Bookmark   February 15, 2013 at 1:13PM
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I can't really find specifications for that combo soap dispenser/airgap but maybe you can use it with the Never MT kit so you don't have to refill often (it says it holds small amount) and may also prevent the leaking issue. Do a search on "never mt" to see more about it. Basically a long hose you can put into a large container of soap that sits in your sink base rather than attaching directly to your soap dispenser.

    Bookmark   February 15, 2013 at 3:58PM
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I am in CA bay area and in our town, the inspectors require the airgap. My dishwashers don't need it. My pumber is planning to do the high loop and will swap it out for the soap dispenser after the inspection.

    Bookmark   February 15, 2013 at 4:53PM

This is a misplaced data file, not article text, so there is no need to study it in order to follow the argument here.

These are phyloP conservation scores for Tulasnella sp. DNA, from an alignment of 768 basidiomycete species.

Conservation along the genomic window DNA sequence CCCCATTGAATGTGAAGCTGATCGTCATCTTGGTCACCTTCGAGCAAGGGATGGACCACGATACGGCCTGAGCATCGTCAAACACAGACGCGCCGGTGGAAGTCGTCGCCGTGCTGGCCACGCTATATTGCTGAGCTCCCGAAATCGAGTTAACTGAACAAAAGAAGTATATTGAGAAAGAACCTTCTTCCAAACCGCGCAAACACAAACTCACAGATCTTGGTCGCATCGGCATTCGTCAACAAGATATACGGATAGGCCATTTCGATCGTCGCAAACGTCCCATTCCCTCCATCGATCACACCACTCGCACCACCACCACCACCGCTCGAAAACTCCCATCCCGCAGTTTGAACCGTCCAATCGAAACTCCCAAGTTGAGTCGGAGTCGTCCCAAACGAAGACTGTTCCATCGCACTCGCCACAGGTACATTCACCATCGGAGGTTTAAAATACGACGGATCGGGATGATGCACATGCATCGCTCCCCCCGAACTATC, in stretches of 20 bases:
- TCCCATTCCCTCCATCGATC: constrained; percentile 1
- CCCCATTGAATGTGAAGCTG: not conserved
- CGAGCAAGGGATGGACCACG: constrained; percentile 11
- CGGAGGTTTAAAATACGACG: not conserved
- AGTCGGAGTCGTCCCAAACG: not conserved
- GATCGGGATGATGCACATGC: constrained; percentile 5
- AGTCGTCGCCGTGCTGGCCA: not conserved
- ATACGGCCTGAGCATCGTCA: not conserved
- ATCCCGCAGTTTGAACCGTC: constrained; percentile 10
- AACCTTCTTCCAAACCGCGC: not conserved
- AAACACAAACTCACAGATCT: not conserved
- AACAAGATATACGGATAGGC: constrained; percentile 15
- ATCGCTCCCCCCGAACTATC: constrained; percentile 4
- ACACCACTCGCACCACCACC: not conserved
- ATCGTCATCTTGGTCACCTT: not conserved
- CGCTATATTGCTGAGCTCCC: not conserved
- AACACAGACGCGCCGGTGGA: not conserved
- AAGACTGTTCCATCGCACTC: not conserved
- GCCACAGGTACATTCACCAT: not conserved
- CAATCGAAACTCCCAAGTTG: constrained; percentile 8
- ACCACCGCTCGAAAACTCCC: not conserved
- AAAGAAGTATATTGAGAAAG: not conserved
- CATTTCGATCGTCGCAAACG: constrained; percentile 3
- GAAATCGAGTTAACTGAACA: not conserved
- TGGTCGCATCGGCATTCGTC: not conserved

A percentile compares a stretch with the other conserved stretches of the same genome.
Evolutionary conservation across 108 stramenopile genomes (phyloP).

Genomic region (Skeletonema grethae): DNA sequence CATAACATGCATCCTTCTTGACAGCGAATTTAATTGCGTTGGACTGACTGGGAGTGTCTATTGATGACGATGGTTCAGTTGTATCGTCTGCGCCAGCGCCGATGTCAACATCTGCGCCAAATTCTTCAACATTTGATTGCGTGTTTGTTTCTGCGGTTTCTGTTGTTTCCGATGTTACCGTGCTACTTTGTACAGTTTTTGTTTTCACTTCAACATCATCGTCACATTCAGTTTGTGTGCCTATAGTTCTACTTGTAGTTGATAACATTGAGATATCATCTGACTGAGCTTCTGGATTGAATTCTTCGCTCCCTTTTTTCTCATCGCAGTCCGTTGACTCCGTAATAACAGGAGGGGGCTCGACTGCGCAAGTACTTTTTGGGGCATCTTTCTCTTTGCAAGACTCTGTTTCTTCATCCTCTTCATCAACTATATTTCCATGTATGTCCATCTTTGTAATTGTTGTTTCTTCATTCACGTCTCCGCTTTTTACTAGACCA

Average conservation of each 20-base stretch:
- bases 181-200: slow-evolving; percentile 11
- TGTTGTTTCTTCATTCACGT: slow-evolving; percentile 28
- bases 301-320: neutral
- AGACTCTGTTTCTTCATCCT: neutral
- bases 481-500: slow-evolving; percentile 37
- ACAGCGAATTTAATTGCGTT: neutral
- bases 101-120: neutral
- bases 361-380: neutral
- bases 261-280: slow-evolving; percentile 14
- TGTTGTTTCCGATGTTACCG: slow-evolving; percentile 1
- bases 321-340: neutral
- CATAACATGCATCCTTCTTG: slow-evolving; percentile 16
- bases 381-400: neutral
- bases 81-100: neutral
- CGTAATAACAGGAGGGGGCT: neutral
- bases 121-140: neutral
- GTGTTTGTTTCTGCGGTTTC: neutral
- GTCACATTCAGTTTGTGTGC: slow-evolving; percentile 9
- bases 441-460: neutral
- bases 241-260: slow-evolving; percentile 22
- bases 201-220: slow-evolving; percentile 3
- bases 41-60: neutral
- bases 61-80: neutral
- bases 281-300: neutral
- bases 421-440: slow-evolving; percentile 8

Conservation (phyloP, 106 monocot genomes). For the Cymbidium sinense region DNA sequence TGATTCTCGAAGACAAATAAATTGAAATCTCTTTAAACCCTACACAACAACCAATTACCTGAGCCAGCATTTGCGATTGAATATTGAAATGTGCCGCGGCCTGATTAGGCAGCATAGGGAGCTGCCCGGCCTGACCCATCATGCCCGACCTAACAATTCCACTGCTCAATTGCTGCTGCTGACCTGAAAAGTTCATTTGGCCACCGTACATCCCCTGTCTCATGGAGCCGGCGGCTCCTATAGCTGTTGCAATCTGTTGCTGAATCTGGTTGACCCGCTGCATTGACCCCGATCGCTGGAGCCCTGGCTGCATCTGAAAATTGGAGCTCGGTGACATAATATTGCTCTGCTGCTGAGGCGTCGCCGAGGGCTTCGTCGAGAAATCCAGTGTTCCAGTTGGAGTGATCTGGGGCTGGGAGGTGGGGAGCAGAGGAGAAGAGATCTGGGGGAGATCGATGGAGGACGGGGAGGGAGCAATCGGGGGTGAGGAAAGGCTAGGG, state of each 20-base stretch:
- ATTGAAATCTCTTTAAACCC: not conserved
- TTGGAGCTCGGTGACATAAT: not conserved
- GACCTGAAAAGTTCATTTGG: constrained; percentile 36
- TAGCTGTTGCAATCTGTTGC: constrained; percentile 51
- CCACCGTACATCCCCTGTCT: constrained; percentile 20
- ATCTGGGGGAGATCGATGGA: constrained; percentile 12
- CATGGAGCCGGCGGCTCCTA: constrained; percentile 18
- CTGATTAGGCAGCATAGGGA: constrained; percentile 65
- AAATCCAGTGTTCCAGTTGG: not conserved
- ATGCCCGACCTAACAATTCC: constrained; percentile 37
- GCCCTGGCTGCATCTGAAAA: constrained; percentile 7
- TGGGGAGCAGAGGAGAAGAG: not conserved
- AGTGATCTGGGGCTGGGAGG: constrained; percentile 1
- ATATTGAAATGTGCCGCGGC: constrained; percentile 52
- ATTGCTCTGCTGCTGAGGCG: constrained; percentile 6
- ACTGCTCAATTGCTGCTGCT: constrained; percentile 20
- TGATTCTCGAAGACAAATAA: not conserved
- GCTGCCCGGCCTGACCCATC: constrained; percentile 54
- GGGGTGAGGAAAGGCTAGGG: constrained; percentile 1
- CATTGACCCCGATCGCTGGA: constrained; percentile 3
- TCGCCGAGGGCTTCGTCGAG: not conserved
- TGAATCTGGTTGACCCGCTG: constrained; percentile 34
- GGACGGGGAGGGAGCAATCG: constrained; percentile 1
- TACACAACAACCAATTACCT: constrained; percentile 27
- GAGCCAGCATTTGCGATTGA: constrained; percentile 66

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I'm in Washington, another state which requires the air gap. All of the plumbers, and there were many, I spoke to along my reno journey all said they routinely do a high loop and swap the air gap out for a soap dispenser later. Over the years, I've read many people here say they have done the same thing. Another option is a Johnson's Tee instead of the air gap.

    Bookmark   February 15, 2013 at 7:21PM
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If you have a hole for the air gap but use it for soap or whatever instead, you can always pull out the soap dispenser/lotion dispenser/reverse osmosis faucet etc., and put an air gap in there if you need to. It's a very simple swap.

I certainly wouldn't encourage you to just opt out of the air gap if that would cause a health problem, but it doesn't. High loop and air gap are two approaches to the same issue - backflow. Air gap is the old fashioned way to deal with it, high loop is the modern way. Generally speaking, I'm a big fan (big fan!) of doing everything to code, but this is an exception. I don't know what TX is doing, but in CA I believe this code to be a remnant of older technology that's just waiting to be written out.

    Bookmark   February 15, 2013 at 9:02PM
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Perfect! I will make a hole in the countertop, and use it for the soap dispenser that came with my faucet... then if/when I need to I'll swap in the air gap. Which will be all the time right? :)